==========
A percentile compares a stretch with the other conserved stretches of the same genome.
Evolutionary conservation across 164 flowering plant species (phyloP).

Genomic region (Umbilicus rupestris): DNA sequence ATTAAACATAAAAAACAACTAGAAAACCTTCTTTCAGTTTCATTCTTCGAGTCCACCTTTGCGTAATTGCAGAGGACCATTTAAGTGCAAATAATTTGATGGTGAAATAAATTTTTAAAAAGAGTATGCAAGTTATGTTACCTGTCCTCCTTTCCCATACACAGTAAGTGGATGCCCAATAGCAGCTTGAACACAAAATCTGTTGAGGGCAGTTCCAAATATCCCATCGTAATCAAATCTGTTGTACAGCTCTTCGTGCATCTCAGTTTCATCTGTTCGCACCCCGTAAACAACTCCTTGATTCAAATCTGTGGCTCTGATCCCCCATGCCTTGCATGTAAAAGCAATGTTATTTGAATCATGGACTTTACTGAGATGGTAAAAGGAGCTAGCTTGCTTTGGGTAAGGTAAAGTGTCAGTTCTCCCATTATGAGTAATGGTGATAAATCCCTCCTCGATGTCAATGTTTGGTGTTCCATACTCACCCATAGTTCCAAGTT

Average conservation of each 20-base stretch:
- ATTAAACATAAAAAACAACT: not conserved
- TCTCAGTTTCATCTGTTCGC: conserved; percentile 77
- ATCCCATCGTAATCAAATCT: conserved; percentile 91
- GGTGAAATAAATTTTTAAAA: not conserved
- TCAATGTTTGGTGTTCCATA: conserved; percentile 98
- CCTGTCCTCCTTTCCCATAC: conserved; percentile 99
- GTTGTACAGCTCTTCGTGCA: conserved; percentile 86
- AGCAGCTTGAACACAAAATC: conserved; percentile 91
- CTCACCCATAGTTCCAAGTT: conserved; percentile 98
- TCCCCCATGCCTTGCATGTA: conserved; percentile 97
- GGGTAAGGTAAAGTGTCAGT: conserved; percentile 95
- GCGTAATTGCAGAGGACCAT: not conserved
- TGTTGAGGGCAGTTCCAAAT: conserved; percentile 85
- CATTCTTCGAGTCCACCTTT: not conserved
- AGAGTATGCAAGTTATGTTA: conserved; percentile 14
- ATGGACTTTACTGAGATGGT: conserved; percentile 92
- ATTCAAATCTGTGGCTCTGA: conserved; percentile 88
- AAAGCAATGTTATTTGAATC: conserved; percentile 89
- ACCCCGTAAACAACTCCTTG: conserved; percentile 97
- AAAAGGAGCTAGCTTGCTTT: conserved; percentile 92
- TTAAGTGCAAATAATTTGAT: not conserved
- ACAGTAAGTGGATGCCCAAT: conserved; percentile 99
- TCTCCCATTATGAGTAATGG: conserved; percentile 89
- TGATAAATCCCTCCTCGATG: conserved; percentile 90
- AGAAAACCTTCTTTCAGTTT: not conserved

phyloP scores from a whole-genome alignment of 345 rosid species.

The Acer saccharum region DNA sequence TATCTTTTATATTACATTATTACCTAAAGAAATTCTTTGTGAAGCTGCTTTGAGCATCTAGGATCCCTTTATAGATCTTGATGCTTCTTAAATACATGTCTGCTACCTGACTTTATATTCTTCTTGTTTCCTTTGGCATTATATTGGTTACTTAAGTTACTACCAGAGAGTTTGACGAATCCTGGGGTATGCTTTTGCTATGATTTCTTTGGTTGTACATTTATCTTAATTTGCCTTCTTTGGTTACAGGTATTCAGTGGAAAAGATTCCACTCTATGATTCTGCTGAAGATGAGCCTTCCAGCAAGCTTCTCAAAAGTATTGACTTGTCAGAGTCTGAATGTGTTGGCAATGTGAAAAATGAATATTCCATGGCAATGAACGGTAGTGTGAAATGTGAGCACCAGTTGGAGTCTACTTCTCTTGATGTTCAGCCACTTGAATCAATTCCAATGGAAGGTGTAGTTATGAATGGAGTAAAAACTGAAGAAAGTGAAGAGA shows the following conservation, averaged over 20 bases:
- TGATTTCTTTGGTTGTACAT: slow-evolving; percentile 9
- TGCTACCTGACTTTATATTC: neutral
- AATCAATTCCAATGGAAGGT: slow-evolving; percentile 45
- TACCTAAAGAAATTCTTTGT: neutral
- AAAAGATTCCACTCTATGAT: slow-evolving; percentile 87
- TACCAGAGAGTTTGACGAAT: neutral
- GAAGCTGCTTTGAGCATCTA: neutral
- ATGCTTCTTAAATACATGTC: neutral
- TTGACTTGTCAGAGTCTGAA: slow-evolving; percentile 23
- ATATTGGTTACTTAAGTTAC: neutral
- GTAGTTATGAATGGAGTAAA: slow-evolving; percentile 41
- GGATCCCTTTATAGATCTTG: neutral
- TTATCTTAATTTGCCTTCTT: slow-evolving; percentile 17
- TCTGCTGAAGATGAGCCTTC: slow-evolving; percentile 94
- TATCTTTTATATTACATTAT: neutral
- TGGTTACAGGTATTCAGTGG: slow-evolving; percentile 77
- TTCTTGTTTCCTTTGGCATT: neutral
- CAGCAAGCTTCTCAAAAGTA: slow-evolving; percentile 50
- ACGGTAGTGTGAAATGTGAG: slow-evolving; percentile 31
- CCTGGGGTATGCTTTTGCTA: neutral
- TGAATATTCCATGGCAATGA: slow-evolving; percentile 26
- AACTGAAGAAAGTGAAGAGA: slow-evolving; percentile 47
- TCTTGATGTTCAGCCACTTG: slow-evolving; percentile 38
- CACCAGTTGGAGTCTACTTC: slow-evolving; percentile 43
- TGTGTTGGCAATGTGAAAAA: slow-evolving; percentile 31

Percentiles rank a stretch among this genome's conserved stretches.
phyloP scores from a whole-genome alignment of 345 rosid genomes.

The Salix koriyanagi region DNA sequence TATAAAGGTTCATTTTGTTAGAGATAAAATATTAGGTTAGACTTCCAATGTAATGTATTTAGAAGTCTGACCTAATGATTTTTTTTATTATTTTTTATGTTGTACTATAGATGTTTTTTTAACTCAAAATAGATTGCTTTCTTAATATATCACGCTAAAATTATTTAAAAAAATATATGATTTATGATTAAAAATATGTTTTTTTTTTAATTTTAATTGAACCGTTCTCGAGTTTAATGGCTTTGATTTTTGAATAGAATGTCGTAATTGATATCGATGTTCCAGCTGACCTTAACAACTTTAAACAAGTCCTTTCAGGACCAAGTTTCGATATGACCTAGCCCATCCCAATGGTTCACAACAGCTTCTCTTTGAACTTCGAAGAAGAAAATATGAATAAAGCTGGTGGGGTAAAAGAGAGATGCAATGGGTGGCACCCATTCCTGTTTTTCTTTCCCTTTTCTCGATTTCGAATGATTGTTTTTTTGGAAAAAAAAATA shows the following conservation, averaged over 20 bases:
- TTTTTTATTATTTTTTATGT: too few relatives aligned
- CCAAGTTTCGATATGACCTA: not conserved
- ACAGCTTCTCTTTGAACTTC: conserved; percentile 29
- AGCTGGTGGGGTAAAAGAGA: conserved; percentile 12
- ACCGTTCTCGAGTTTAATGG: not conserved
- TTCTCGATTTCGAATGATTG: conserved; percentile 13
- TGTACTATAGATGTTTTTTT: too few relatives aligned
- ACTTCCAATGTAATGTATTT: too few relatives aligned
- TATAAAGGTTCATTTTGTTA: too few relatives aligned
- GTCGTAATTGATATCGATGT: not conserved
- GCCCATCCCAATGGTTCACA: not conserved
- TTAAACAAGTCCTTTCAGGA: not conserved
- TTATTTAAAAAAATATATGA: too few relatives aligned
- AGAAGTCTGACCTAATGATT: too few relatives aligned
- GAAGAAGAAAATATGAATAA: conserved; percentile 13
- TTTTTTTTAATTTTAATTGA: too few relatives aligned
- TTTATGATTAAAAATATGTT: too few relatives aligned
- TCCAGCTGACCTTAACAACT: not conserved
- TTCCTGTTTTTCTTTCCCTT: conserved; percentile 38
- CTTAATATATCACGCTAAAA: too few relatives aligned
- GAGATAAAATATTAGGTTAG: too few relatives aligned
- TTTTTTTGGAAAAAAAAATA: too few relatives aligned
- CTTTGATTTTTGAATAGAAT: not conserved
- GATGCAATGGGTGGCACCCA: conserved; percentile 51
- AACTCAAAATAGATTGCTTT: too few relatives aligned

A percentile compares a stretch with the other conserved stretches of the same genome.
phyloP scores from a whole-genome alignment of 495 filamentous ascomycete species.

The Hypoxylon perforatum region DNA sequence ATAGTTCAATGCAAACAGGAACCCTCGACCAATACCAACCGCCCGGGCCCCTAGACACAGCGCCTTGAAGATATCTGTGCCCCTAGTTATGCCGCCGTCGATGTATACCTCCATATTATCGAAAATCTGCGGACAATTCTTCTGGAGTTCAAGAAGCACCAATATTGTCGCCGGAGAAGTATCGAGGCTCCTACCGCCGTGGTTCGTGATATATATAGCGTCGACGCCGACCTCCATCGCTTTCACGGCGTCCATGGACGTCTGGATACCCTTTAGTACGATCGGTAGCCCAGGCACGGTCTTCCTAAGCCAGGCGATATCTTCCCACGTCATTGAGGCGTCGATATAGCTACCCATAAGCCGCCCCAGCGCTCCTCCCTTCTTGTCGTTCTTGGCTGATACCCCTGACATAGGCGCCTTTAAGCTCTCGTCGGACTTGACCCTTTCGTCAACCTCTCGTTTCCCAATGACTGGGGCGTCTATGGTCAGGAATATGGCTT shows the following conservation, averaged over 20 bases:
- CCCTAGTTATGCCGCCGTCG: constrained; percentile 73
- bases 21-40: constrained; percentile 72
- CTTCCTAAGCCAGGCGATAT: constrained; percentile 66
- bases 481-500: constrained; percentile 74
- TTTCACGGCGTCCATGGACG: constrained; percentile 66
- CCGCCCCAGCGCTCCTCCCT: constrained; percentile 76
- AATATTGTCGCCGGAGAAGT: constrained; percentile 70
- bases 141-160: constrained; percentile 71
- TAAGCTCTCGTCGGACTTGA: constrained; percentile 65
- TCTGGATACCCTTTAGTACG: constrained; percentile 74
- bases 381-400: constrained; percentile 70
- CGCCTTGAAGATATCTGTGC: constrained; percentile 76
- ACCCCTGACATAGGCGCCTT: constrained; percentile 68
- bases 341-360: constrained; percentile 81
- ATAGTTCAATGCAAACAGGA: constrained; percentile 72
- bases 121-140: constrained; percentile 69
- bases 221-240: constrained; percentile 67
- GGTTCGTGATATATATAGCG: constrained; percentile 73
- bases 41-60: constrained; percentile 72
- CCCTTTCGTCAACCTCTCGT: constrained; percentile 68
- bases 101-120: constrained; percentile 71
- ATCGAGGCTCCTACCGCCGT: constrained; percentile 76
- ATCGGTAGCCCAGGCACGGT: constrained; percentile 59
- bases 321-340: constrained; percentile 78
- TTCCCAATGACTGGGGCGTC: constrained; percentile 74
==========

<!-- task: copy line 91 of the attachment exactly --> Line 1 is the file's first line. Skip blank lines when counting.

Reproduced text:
- bases 481-500: constrained; percentile 74